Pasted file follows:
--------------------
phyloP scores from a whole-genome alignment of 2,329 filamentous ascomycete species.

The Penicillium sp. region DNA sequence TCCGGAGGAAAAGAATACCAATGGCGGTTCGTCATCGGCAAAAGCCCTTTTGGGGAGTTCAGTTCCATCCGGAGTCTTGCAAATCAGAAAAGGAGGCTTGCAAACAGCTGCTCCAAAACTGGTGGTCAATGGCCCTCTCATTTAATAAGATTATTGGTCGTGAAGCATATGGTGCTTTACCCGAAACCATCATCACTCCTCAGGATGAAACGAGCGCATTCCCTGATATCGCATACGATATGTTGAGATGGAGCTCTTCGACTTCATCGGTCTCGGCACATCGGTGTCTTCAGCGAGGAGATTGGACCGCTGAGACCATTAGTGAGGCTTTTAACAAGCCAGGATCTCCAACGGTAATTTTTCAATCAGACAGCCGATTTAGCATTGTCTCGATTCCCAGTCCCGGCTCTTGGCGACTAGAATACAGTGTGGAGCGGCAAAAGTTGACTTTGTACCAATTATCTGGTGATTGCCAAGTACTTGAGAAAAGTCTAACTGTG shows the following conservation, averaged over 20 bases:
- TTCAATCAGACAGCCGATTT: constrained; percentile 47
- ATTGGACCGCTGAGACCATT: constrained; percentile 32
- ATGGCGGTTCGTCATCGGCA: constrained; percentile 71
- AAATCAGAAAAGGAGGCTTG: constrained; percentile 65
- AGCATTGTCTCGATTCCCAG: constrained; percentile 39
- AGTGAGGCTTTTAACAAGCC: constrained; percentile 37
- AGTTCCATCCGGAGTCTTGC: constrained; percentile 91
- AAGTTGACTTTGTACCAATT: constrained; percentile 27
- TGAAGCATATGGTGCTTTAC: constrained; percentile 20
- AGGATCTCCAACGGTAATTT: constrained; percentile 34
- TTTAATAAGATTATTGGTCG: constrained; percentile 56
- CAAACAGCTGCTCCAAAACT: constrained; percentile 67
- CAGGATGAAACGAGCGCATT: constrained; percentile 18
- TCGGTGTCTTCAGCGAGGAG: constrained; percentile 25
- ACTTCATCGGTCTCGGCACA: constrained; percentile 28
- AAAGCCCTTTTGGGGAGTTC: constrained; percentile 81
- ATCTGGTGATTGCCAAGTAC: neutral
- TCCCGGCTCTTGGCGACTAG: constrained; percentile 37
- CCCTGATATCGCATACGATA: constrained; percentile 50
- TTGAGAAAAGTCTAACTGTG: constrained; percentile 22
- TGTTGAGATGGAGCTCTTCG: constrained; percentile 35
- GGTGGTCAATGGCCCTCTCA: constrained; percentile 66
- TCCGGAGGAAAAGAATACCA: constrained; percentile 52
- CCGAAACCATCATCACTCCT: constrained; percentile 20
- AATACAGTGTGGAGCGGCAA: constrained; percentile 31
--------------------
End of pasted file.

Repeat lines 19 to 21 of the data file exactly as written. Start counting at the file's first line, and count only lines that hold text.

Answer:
- ATCTGGTGATTGCCAAGTAC: neutral
- TCCCGGCTCTTGGCGACTAG: constrained; percentile 37
- CCCTGATATCGCATACGATA: constrained; percentile 50